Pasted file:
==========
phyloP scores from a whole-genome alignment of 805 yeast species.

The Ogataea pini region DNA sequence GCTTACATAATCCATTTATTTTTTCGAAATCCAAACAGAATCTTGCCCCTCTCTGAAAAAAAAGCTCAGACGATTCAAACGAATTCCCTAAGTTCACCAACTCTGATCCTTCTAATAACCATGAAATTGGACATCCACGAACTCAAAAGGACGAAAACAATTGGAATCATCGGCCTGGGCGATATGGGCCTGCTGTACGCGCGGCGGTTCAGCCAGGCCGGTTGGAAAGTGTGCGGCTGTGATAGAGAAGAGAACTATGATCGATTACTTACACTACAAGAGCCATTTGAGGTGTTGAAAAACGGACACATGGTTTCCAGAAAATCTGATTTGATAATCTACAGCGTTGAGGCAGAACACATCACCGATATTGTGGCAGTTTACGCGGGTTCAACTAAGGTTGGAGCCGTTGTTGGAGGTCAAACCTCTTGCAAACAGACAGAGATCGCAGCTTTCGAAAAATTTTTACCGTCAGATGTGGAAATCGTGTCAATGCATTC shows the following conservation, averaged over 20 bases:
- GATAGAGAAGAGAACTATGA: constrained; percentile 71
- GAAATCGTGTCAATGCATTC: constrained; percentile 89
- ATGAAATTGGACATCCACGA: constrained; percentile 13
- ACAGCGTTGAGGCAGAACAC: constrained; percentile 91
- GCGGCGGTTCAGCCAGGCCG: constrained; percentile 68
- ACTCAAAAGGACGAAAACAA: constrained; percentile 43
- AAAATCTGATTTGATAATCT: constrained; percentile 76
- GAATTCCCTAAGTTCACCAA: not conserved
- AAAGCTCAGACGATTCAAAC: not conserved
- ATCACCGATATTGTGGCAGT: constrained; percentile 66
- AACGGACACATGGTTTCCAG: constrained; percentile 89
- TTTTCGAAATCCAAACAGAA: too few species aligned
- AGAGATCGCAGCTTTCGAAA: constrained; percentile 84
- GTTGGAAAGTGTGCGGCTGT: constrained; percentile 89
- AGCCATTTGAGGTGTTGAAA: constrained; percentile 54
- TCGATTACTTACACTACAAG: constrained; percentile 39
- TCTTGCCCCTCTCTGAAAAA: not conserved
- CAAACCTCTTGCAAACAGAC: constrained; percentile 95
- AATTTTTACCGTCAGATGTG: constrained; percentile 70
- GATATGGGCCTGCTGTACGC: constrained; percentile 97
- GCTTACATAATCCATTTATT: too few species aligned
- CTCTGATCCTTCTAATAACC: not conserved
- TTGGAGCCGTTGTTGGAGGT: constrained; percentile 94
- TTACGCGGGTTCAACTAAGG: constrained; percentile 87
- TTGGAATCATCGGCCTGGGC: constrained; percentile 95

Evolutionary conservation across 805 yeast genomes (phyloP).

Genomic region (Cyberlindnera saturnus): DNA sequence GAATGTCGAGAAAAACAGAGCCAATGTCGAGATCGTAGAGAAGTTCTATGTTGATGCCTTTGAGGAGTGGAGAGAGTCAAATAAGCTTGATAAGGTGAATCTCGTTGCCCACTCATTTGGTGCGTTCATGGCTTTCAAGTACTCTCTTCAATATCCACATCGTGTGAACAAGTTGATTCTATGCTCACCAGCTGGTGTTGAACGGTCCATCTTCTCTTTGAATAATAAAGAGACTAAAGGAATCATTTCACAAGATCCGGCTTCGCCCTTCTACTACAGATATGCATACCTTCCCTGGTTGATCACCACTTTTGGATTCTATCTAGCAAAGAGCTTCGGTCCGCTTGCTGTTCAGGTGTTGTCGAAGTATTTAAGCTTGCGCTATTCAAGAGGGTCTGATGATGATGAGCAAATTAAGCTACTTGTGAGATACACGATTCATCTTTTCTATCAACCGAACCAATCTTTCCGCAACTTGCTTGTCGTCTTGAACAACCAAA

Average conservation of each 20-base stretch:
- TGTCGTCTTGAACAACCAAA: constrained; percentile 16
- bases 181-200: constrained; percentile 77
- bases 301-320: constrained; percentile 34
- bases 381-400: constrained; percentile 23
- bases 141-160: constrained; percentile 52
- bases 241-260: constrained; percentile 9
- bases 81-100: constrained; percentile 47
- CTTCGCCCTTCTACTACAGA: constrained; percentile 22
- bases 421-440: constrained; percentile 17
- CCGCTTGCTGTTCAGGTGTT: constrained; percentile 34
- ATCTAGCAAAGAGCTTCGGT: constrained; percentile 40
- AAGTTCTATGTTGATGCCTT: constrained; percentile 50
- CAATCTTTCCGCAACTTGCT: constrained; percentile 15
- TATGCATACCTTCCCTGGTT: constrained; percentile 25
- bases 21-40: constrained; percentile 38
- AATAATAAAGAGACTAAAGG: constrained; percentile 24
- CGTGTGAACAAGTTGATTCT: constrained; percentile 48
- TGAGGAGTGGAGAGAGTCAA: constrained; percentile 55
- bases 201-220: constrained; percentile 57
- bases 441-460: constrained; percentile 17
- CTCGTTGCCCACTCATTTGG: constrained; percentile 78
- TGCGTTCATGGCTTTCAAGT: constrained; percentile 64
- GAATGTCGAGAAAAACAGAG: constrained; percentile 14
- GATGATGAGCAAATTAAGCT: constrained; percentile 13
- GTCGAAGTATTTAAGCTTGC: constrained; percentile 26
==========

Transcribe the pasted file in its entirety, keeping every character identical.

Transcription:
phyloP scores from a whole-genome alignment of 805 yeast species.

The Ogataea pini region DNA sequence GCTTACATAATCCATTTATTTTTTCGAAATCCAAACAGAATCTTGCCCCTCTCTGAAAAAAAAGCTCAGACGATTCAAACGAATTCCCTAAGTTCACCAACTCTGATCCTTCTAATAACCATGAAATTGGACATCCACGAACTCAAAAGGACGAAAACAATTGGAATCATCGGCCTGGGCGATATGGGCCTGCTGTACGCGCGGCGGTTCAGCCAGGCCGGTTGGAAAGTGTGCGGCTGTGATAGAGAAGAGAACTATGATCGATTACTTACACTACAAGAGCCATTTGAGGTGTTGAAAAACGGACACATGGTTTCCAGAAAATCTGATTTGATAATCTACAGCGTTGAGGCAGAACACATCACCGATATTGTGGCAGTTTACGCGGGTTCAACTAAGGTTGGAGCCGTTGTTGGAGGTCAAACCTCTTGCAAACAGACAGAGATCGCAGCTTTCGAAAAATTTTTACCGTCAGATGTGGAAATCGTGTCAATGCATTC shows the following conservation, averaged over 20 bases:
- GATAGAGAAGAGAACTATGA: constrained; percentile 71
- GAAATCGTGTCAATGCATTC: constrained; percentile 89
- ATGAAATTGGACATCCACGA: constrained; percentile 13
- ACAGCGTTGAGGCAGAACAC: constrained; percentile 91
- GCGGCGGTTCAGCCAGGCCG: constrained; percentile 68
- ACTCAAAAGGACGAAAACAA: constrained; percentile 43
- AAAATCTGATTTGATAATCT: constrained; percentile 76
- GAATTCCCTAAGTTCACCAA: not conserved
- AAAGCTCAGACGATTCAAAC: not conserved
- ATCACCGATATTGTGGCAGT: constrained; percentile 66
- AACGGACACATGGTTTCCAG: constrained; percentile 89
- TTTTCGAAATCCAAACAGAA: too few species aligned
- AGAGATCGCAGCTTTCGAAA: constrained; percentile 84
- GTTGGAAAGTGTGCGGCTGT: constrained; percentile 89
- AGCCATTTGAGGTGTTGAAA: constrained; percentile 54
- TCGATTACTTACACTACAAG: constrained; percentile 39
- TCTTGCCCCTCTCTGAAAAA: not conserved
- CAAACCTCTTGCAAACAGAC: constrained; percentile 95
- AATTTTTACCGTCAGATGTG: constrained; percentile 70
- GATATGGGCCTGCTGTACGC: constrained; percentile 97
- GCTTACATAATCCATTTATT: too few species aligned
- CTCTGATCCTTCTAATAACC: not conserved
- TTGGAGCCGTTGTTGGAGGT: constrained; percentile 94
- TTACGCGGGTTCAACTAAGG: constrained; percentile 87
- TTGGAATCATCGGCCTGGGC: constrained; percentile 95

Evolutionary conservation across 805 yeast genomes (phyloP).

Genomic region (Cyberlindnera saturnus): DNA sequence GAATGTCGAGAAAAACAGAGCCAATGTCGAGATCGTAGAGAAGTTCTATGTTGATGCCTTTGAGGAGTGGAGAGAGTCAAATAAGCTTGATAAGGTGAATCTCGTTGCCCACTCATTTGGTGCGTTCATGGCTTTCAAGTACTCTCTTCAATATCCACATCGTGTGAACAAGTTGATTCTATGCTCACCAGCTGGTGTTGAACGGTCCATCTTCTCTTTGAATAATAAAGAGACTAAAGGAATCATTTCACAAGATCCGGCTTCGCCCTTCTACTACAGATATGCATACCTTCCCTGGTTGATCACCACTTTTGGATTCTATCTAGCAAAGAGCTTCGGTCCGCTTGCTGTTCAGGTGTTGTCGAAGTATTTAAGCTTGCGCTATTCAAGAGGGTCTGATGATGATGAGCAAATTAAGCTACTTGTGAGATACACGATTCATCTTTTCTATCAACCGAACCAATCTTTCCGCAACTTGCTTGTCGTCTTGAACAACCAAA

Average conservation of each 20-base stretch:
- TGTCGTCTTGAACAACCAAA: constrained; percentile 16
- bases 181-200: constrained; percentile 77
- bases 301-320: constrained; percentile 34
- bases 381-400: constrained; percentile 23
- bases 141-160: constrained; percentile 52
- bases 241-260: constrained; percentile 9
- bases 81-100: constrained; percentile 47
- CTTCGCCCTTCTACTACAGA: constrained; percentile 22
- bases 421-440: constrained; percentile 17
- CCGCTTGCTGTTCAGGTGTT: constrained; percentile 34
- ATCTAGCAAAGAGCTTCGGT: constrained; percentile 40
- AAGTTCTATGTTGATGCCTT: constrained; percentile 50
- CAATCTTTCCGCAACTTGCT: constrained; percentile 15
- TATGCATACCTTCCCTGGTT: constrained; percentile 25
- bases 21-40: constrained; percentile 38
- AATAATAAAGAGACTAAAGG: constrained; percentile 24
- CGTGTGAACAAGTTGATTCT: constrained; percentile 48
- TGAGGAGTGGAGAGAGTCAA: constrained; percentile 55
- bases 201-220: constrained; percentile 57
- bases 441-460: constrained; percentile 17
- CTCGTTGCCCACTCATTTGG: constrained; percentile 78
- TGCGTTCATGGCTTTCAAGT: constrained; percentile 64
- GAATGTCGAGAAAAACAGAG: constrained; percentile 14
- GATGATGAGCAAATTAAGCT: constrained; percentile 13
- GTCGAAGTATTTAAGCTTGC: constrained; percentile 26